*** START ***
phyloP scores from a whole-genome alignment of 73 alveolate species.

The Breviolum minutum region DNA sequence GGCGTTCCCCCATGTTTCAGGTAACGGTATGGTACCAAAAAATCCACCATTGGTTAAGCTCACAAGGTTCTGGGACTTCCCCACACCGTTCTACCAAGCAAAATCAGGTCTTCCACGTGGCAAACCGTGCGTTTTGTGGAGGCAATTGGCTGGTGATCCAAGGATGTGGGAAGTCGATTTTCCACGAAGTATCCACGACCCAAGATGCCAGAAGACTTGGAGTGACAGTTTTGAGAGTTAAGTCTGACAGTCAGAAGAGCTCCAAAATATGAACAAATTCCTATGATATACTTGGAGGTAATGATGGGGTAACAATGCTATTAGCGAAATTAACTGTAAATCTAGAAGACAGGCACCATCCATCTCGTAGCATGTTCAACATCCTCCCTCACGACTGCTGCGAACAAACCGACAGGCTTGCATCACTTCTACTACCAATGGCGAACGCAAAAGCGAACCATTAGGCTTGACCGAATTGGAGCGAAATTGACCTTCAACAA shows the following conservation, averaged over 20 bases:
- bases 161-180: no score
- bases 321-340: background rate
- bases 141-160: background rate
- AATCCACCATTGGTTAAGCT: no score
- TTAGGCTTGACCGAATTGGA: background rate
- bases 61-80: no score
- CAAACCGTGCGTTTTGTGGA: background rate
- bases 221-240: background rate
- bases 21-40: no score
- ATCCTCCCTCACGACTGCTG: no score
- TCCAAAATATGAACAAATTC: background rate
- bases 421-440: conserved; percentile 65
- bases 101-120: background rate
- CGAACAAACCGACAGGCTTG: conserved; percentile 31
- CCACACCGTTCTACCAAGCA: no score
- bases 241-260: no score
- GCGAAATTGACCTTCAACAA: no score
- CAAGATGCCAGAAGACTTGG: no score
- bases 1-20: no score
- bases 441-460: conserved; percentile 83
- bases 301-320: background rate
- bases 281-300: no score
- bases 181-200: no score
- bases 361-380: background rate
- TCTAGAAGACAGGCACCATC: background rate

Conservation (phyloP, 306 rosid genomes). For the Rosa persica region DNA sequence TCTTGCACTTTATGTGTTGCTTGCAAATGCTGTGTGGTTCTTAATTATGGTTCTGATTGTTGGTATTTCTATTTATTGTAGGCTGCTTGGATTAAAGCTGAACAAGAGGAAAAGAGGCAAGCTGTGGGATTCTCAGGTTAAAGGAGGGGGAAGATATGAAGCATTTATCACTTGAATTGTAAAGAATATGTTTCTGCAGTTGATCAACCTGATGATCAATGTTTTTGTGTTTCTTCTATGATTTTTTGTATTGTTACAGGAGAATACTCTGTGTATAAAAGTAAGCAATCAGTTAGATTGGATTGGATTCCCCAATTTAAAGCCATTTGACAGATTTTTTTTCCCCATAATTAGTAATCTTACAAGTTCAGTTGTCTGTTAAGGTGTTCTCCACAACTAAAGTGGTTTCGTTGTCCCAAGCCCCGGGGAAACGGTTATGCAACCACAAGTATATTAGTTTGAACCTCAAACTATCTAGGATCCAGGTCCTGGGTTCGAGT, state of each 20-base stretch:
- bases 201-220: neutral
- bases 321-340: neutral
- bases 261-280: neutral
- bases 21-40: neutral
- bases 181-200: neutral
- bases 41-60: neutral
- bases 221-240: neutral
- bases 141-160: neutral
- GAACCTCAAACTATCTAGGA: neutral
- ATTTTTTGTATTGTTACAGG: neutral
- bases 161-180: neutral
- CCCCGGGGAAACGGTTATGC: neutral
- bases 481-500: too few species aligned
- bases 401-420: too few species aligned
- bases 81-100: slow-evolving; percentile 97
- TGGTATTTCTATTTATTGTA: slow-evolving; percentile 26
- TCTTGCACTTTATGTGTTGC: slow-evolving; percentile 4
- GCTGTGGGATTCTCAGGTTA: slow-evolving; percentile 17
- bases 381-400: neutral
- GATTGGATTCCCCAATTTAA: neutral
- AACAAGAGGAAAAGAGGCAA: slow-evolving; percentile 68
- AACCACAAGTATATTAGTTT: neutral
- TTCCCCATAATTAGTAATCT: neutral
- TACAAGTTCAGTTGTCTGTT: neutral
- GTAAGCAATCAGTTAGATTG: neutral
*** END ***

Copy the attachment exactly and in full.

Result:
phyloP scores from a whole-genome alignment of 73 alveolate species.

The Breviolum minutum region DNA sequence GGCGTTCCCCCATGTTTCAGGTAACGGTATGGTACCAAAAAATCCACCATTGGTTAAGCTCACAAGGTTCTGGGACTTCCCCACACCGTTCTACCAAGCAAAATCAGGTCTTCCACGTGGCAAACCGTGCGTTTTGTGGAGGCAATTGGCTGGTGATCCAAGGATGTGGGAAGTCGATTTTCCACGAAGTATCCACGACCCAAGATGCCAGAAGACTTGGAGTGACAGTTTTGAGAGTTAAGTCTGACAGTCAGAAGAGCTCCAAAATATGAACAAATTCCTATGATATACTTGGAGGTAATGATGGGGTAACAATGCTATTAGCGAAATTAACTGTAAATCTAGAAGACAGGCACCATCCATCTCGTAGCATGTTCAACATCCTCCCTCACGACTGCTGCGAACAAACCGACAGGCTTGCATCACTTCTACTACCAATGGCGAACGCAAAAGCGAACCATTAGGCTTGACCGAATTGGAGCGAAATTGACCTTCAACAA shows the following conservation, averaged over 20 bases:
- bases 161-180: no score
- bases 321-340: background rate
- bases 141-160: background rate
- AATCCACCATTGGTTAAGCT: no score
- TTAGGCTTGACCGAATTGGA: background rate
- bases 61-80: no score
- CAAACCGTGCGTTTTGTGGA: background rate
- bases 221-240: background rate
- bases 21-40: no score
- ATCCTCCCTCACGACTGCTG: no score
- TCCAAAATATGAACAAATTC: background rate
- bases 421-440: conserved; percentile 65
- bases 101-120: background rate
- CGAACAAACCGACAGGCTTG: conserved; percentile 31
- CCACACCGTTCTACCAAGCA: no score
- bases 241-260: no score
- GCGAAATTGACCTTCAACAA: no score
- CAAGATGCCAGAAGACTTGG: no score
- bases 1-20: no score
- bases 441-460: conserved; percentile 83
- bases 301-320: background rate
- bases 281-300: no score
- bases 181-200: no score
- bases 361-380: background rate
- TCTAGAAGACAGGCACCATC: background rate

Conservation (phyloP, 306 rosid genomes). For the Rosa persica region DNA sequence TCTTGCACTTTATGTGTTGCTTGCAAATGCTGTGTGGTTCTTAATTATGGTTCTGATTGTTGGTATTTCTATTTATTGTAGGCTGCTTGGATTAAAGCTGAACAAGAGGAAAAGAGGCAAGCTGTGGGATTCTCAGGTTAAAGGAGGGGGAAGATATGAAGCATTTATCACTTGAATTGTAAAGAATATGTTTCTGCAGTTGATCAACCTGATGATCAATGTTTTTGTGTTTCTTCTATGATTTTTTGTATTGTTACAGGAGAATACTCTGTGTATAAAAGTAAGCAATCAGTTAGATTGGATTGGATTCCCCAATTTAAAGCCATTTGACAGATTTTTTTTCCCCATAATTAGTAATCTTACAAGTTCAGTTGTCTGTTAAGGTGTTCTCCACAACTAAAGTGGTTTCGTTGTCCCAAGCCCCGGGGAAACGGTTATGCAACCACAAGTATATTAGTTTGAACCTCAAACTATCTAGGATCCAGGTCCTGGGTTCGAGT, state of each 20-base stretch:
- bases 201-220: neutral
- bases 321-340: neutral
- bases 261-280: neutral
- bases 21-40: neutral
- bases 181-200: neutral
- bases 41-60: neutral
- bases 221-240: neutral
- bases 141-160: neutral
- GAACCTCAAACTATCTAGGA: neutral
- ATTTTTTGTATTGTTACAGG: neutral
- bases 161-180: neutral
- CCCCGGGGAAACGGTTATGC: neutral
- bases 481-500: too few species aligned
- bases 401-420: too few species aligned
- bases 81-100: slow-evolving; percentile 97
- TGGTATTTCTATTTATTGTA: slow-evolving; percentile 26
- TCTTGCACTTTATGTGTTGC: slow-evolving; percentile 4
- GCTGTGGGATTCTCAGGTTA: slow-evolving; percentile 17
- bases 381-400: neutral
- GATTGGATTCCCCAATTTAA: neutral
- AACAAGAGGAAAAGAGGCAA: slow-evolving; percentile 68
- AACCACAAGTATATTAGTTT: neutral
- TTCCCCATAATTAGTAATCT: neutral
- TACAAGTTCAGTTGTCTGTT: neutral
- GTAAGCAATCAGTTAGATTG: neutral